--Cultivate positive attitudes about eating and about food. Emphasize providing rather than depriving; seeking food rather than avoiding it.

--Enjoy your eating, eat things you like, and let yourself be comfortable with and relaxed about what you eat. Enjoying eating supports the natural inclination to seek variety, the keystone of healthful food selection.

--Pay attention to sensations of hunger and fullness to determine how much to eat. Go to the table hungry, eat until you feel satisfied, and then stop, knowing another meal or snack is coming soon when you can do it again.

The journal’s special section is partially funded by Penn State’s Department of Nutritional Sciences, the College of Health and Human Development and the Sunflower Foundation, Topeka, Kansas.

Source: Pennsylvania State University

Explore further: Is UK shale gas extraction posing a risk to public health?

add to favorites email to friend print save as pdf

Related Stories

Sharks contain more pollutants than polar bears

Apr 15, 2014

The polar bear is known for having alarmingly high concentrations of PCB and other pollutants. But researchers have discovered that Greenland sharks store even more of these contaminants in their bodies.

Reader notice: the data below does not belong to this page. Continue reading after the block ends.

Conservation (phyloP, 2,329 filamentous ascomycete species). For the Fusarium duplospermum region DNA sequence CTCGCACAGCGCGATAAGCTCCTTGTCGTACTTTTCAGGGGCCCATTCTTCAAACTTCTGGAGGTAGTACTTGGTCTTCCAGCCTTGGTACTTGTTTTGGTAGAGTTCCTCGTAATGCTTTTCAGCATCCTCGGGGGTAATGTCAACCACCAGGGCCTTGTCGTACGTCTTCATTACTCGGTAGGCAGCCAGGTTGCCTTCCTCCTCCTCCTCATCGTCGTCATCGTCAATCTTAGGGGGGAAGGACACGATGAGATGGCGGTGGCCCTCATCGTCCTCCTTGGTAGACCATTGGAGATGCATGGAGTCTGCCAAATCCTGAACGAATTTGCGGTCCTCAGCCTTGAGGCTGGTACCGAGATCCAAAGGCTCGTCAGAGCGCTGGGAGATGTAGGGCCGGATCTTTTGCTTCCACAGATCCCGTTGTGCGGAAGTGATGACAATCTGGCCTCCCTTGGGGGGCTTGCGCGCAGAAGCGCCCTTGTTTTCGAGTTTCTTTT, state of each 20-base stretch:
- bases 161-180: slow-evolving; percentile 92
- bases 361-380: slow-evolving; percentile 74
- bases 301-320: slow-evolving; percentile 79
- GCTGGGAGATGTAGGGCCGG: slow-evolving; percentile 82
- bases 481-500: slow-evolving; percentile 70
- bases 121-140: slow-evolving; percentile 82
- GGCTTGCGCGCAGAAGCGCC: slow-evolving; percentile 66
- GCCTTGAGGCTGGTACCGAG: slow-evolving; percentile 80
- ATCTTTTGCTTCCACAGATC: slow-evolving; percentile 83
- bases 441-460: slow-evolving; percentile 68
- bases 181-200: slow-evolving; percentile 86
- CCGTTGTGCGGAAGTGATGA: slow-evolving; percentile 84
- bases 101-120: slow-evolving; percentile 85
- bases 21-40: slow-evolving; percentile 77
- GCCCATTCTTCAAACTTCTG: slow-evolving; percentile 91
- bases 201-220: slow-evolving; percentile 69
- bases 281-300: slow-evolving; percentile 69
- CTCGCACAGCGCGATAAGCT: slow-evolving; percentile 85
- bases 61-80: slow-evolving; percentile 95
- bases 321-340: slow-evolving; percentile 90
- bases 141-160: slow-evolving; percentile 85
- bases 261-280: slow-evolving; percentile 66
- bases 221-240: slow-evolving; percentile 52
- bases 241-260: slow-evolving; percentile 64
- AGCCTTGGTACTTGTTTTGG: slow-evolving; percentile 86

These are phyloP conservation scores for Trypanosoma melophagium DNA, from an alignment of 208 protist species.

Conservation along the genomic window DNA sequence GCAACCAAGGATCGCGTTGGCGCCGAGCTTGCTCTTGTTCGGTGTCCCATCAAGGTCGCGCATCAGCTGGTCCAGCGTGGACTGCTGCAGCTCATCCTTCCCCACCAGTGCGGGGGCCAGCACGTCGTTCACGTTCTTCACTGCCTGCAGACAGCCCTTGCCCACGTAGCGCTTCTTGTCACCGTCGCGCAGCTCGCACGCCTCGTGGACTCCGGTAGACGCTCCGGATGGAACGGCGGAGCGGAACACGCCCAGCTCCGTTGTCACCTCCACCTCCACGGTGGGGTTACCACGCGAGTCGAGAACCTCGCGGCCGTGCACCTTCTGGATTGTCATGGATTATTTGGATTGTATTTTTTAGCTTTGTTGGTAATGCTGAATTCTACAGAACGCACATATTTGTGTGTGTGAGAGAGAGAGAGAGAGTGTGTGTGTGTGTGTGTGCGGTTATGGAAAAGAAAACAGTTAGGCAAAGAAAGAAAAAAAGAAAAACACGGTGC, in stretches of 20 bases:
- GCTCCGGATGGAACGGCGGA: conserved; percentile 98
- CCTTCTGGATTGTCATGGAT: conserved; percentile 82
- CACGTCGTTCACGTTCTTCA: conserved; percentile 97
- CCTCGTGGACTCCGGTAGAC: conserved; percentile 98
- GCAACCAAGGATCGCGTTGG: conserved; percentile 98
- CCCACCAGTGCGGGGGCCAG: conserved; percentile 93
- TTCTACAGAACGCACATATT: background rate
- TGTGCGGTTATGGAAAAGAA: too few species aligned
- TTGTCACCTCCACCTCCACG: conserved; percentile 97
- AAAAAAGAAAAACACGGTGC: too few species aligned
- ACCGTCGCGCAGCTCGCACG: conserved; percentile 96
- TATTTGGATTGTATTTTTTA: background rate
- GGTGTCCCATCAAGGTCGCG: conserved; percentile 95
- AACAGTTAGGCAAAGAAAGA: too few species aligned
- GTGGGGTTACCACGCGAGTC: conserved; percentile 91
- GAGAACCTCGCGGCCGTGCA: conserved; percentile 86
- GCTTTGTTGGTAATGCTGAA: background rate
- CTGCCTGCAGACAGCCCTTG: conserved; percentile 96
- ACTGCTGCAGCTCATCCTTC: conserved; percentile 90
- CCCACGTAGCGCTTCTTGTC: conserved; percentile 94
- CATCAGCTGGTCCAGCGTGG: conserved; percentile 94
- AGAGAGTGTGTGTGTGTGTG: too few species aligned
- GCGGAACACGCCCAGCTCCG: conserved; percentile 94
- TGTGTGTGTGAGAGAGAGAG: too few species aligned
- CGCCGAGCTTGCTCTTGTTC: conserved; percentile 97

Lifestyle determines gut microbes

Apr 15, 2014

An international team of researchers has for the first time deciphered the intestinal bacteria of present-day hunter-gatherers.

Recommended for you

Obama: 8 million signed up for health care (Update)

3 hours ago

President Barack Obama said Thursday 8 million Americans have signed up for health care through new insurance exchanges, besting expectations and offering new hope to Democrats who are defending the law ahead ...

User comments : 0

More news stories

Turning off depression in the brain

Scientists have traced vulnerability to depression-like behaviors in mice to out-of-balance electrical activity inside neurons of the brain's reward circuit and experimentally reversed it – but there's ...

Researchers discover target for treating dengue fever

Two recent papers by a University of Colorado School of Medicine researcher and colleagues may help scientists develop treatments or vaccines for Dengue fever, West Nile virus, Yellow fever, Japanese encephalitis and other ...

Our brains are hardwired for language

A groundbreaking study published in PLOS ONE by Prof. Iris Berent of Northeastern University and researchers at Harvard Medical School shows the brains of individual speakers are sensitive to language univer ...

Better thermal-imaging lens from waste sulfur

Sulfur left over from refining fossil fuels can be transformed into cheap, lightweight, plastic lenses for infrared devices, including night-vision goggles, a University of Arizona-led international team ...

Hackathon team's GoogolPlex gives Siri extra powers

(Phys.org) —Four freshmen at the University of Pennsylvania have taken Apple's personal assistant Siri to behave as a graduate-level executive assistant which, when asked, is capable of adjusting the temperature ...